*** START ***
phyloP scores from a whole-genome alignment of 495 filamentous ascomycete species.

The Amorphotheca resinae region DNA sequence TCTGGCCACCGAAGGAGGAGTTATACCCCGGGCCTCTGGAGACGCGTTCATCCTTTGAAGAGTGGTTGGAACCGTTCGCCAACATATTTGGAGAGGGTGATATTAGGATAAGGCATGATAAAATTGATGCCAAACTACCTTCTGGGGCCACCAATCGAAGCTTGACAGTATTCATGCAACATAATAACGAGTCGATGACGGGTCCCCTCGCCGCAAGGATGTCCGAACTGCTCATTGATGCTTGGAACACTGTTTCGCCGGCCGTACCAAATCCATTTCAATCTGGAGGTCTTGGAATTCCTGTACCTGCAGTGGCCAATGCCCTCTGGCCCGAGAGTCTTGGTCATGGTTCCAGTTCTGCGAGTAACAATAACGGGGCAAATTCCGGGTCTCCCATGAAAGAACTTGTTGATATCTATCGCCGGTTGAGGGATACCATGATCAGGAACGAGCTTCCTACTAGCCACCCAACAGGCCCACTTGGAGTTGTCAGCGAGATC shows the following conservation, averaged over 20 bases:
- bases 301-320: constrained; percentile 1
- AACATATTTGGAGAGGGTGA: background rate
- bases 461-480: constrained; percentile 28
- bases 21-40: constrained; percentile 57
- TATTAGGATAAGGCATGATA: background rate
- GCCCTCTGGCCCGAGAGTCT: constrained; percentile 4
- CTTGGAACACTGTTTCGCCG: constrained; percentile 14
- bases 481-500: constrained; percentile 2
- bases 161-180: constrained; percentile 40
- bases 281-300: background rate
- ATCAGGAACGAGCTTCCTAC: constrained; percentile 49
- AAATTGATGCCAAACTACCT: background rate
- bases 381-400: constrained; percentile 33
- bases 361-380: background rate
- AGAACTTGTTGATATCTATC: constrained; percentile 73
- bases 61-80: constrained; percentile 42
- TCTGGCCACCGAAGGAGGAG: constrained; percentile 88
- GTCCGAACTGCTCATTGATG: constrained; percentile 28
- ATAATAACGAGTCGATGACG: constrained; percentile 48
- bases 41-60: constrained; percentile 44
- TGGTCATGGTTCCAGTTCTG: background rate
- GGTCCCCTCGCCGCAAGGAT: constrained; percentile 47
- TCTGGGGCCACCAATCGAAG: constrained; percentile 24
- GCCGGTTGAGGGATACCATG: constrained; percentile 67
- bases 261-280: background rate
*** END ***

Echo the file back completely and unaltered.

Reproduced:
phyloP scores from a whole-genome alignment of 495 filamentous ascomycete species.

The Amorphotheca resinae region DNA sequence TCTGGCCACCGAAGGAGGAGTTATACCCCGGGCCTCTGGAGACGCGTTCATCCTTTGAAGAGTGGTTGGAACCGTTCGCCAACATATTTGGAGAGGGTGATATTAGGATAAGGCATGATAAAATTGATGCCAAACTACCTTCTGGGGCCACCAATCGAAGCTTGACAGTATTCATGCAACATAATAACGAGTCGATGACGGGTCCCCTCGCCGCAAGGATGTCCGAACTGCTCATTGATGCTTGGAACACTGTTTCGCCGGCCGTACCAAATCCATTTCAATCTGGAGGTCTTGGAATTCCTGTACCTGCAGTGGCCAATGCCCTCTGGCCCGAGAGTCTTGGTCATGGTTCCAGTTCTGCGAGTAACAATAACGGGGCAAATTCCGGGTCTCCCATGAAAGAACTTGTTGATATCTATCGCCGGTTGAGGGATACCATGATCAGGAACGAGCTTCCTACTAGCCACCCAACAGGCCCACTTGGAGTTGTCAGCGAGATC shows the following conservation, averaged over 20 bases:
- bases 301-320: constrained; percentile 1
- AACATATTTGGAGAGGGTGA: background rate
- bases 461-480: constrained; percentile 28
- bases 21-40: constrained; percentile 57
- TATTAGGATAAGGCATGATA: background rate
- GCCCTCTGGCCCGAGAGTCT: constrained; percentile 4
- CTTGGAACACTGTTTCGCCG: constrained; percentile 14
- bases 481-500: constrained; percentile 2
- bases 161-180: constrained; percentile 40
- bases 281-300: background rate
- ATCAGGAACGAGCTTCCTAC: constrained; percentile 49
- AAATTGATGCCAAACTACCT: background rate
- bases 381-400: constrained; percentile 33
- bases 361-380: background rate
- AGAACTTGTTGATATCTATC: constrained; percentile 73
- bases 61-80: constrained; percentile 42
- TCTGGCCACCGAAGGAGGAG: constrained; percentile 88
- GTCCGAACTGCTCATTGATG: constrained; percentile 28
- ATAATAACGAGTCGATGACG: constrained; percentile 48
- bases 41-60: constrained; percentile 44
- TGGTCATGGTTCCAGTTCTG: background rate
- GGTCCCCTCGCCGCAAGGAT: constrained; percentile 47
- TCTGGGGCCACCAATCGAAG: constrained; percentile 24
- GCCGGTTGAGGGATACCATG: constrained; percentile 67
- bases 261-280: background rate